If you thought that Shahid-Genelia romance was incredible, just wait to see the school boys lift the dance trophy. After being out-of-job and out-of-pay, Shahid takes up a job of being a dance teacher in Model High School. But the inane sequences that follow makes you sympathise with Shahid and how he was stuck in a film that had no script, just a few scenes stitched together in a rag-tag movie. The manner in which he encourages the students and teaches them to dance was another teeth-grinding experience.
The only believable bits of the movie was his interaction with Mohnish Behl as Rajiv Sharma, a director of repute who decides to launch Shahid after watching him dance in a club. But his verbal contract with Shahid was as beguiling as was his reality show for a talent hunt. The script was so half baked that the director did not even show a few genuine contenders in the reality show, it was Shahid all the way. Had this movie been a YRF production with UC as lead or Rakesh Roshan movie with Hrithik in the lead, everyone would have termed it as self-promotion. But since it was a Ken Ghosh movie, people will forgive and forget easily. The entire movie was laid out to portray Shahid and his dancing skills, nothing else. All scenes were built around to showcase Shahid. And frankly, he is no Amitabh Bachchan or Akshay Kumar or either of the Khans to carry a movie entirely on his shoulders. Shahid’s antics neither make you laugh nor excite you.
But the biggest letdown of the movie was its music. Some un-inspired music with some more un-inspired lyrics was a recipe for disaster. Adnan Sami should stick to melody, please ask him to compose few more tunes like ‘Tera Chehra’ and ‘Lucky’, and leave the hip-hop stuff to others like Pritam and SEL.Coming to the acting department, Shahid was good in bits. Genelia has a long way to go in acting. To start with, she must first improve on her accent and pronunciations; and then the tone of her voice. Her dialogue delivery was quite irritating, I had disliked her in JTYJN; but the screenplay of JTYJN was able to hide all her flaws. Mohnish Behl was clealry in a haste, I think being-busy could have been shown better. And his character was uni-dimensional, that could have been altered to the movie’s advantage. But then, as I earlier said, no thought has gone into the writing.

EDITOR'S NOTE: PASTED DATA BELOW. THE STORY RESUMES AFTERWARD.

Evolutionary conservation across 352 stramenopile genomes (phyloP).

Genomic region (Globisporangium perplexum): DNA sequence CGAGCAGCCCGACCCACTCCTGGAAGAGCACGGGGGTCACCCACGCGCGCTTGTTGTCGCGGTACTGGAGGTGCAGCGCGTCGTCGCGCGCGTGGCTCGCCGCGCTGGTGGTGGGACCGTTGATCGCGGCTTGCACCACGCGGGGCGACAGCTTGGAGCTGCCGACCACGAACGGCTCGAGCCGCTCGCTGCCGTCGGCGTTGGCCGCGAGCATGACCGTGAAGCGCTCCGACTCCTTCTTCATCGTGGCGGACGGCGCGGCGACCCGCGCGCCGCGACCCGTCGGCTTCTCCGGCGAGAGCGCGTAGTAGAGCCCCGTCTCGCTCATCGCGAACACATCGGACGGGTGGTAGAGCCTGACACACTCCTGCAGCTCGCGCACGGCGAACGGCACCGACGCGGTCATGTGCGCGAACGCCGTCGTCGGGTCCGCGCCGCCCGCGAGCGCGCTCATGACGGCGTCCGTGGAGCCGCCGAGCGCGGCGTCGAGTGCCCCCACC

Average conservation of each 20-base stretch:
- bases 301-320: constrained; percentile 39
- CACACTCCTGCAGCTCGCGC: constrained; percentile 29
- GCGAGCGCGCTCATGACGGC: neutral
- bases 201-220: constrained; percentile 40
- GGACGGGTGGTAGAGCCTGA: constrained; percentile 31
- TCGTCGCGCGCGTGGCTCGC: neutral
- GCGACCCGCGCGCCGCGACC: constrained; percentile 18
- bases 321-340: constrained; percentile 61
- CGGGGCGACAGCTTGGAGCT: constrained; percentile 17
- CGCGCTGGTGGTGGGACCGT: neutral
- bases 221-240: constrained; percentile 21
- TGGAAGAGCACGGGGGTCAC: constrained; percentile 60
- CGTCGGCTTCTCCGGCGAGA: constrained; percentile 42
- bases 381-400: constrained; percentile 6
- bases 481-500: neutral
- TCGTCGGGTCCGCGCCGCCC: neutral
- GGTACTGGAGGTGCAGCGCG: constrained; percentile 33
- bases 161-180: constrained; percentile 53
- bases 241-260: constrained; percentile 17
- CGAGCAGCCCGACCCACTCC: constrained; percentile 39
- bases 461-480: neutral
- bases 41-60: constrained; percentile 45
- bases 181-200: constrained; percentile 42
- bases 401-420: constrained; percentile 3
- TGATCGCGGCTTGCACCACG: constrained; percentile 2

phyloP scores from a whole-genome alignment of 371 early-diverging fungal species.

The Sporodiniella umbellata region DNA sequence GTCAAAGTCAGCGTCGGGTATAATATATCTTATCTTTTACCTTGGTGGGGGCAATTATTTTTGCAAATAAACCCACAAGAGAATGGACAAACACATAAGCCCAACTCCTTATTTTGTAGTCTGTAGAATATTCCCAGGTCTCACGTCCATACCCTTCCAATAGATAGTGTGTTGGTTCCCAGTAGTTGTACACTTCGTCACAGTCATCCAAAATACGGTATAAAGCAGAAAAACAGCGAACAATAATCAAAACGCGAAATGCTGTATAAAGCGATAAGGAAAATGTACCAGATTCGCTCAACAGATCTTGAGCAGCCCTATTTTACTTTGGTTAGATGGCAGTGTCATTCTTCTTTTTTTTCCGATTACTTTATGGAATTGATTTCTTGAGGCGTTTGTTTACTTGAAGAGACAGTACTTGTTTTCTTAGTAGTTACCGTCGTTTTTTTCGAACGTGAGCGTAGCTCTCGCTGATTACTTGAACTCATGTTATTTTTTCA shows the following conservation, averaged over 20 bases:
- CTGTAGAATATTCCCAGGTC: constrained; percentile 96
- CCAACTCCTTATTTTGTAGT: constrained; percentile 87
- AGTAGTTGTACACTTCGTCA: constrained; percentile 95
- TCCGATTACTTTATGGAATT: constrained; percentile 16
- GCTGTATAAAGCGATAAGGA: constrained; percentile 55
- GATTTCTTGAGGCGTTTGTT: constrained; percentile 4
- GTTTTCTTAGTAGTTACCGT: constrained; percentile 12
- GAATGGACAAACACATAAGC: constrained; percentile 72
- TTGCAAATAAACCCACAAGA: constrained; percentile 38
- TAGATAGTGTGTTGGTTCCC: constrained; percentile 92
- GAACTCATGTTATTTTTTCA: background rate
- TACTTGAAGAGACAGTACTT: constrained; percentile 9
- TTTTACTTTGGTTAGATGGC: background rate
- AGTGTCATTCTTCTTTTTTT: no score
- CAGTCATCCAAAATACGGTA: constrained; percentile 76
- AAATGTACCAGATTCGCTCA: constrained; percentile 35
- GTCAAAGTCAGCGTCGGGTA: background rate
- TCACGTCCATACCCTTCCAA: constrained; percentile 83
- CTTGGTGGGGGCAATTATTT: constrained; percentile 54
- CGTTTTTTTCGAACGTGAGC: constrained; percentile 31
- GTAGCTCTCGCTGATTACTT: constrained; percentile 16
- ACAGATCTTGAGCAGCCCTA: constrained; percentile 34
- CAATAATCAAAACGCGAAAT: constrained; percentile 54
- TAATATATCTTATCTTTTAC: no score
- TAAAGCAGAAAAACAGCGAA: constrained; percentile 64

I call it a wasted opportunity because the movie could have been so much more. There was a perfect platform set for an expose of reality shows and talent hunts, but the writers did not explore that. The struggle could have been a little more realistic than living out of a suitcase or making a home out of a car or showering in a school washroom. And re-gaining lost glory by making the school students win the trophy could have been handled with more humanity and spirit than some cheeky comments like ‘girls love guys who dance’. The falling apart and coming together of father-son was again forced into the movie to show some bonding where it was not required. And the choregrapher and a struggler falling in love could have been handled with some subtlety and believable romance than a chance meetings time and again. Everything was cliched and predictable, from Shahid not getting to debut in the movie to him winning the contest. It was neither interesting nor entertaining. Another failed attempt by Ken Ghosh.
After getting out of the theatre, the only thing I recalled was Shahid’s lungi ad. That was the only genuinely funny moment when they show a small memory-capsule, Shahid’s shooting for AirTime lungi with the tagline ‘easy flow’. How I wished the movie too had adopted the tagline of the ad, instead of making it such an excruciating watch!
This post was first published on PFC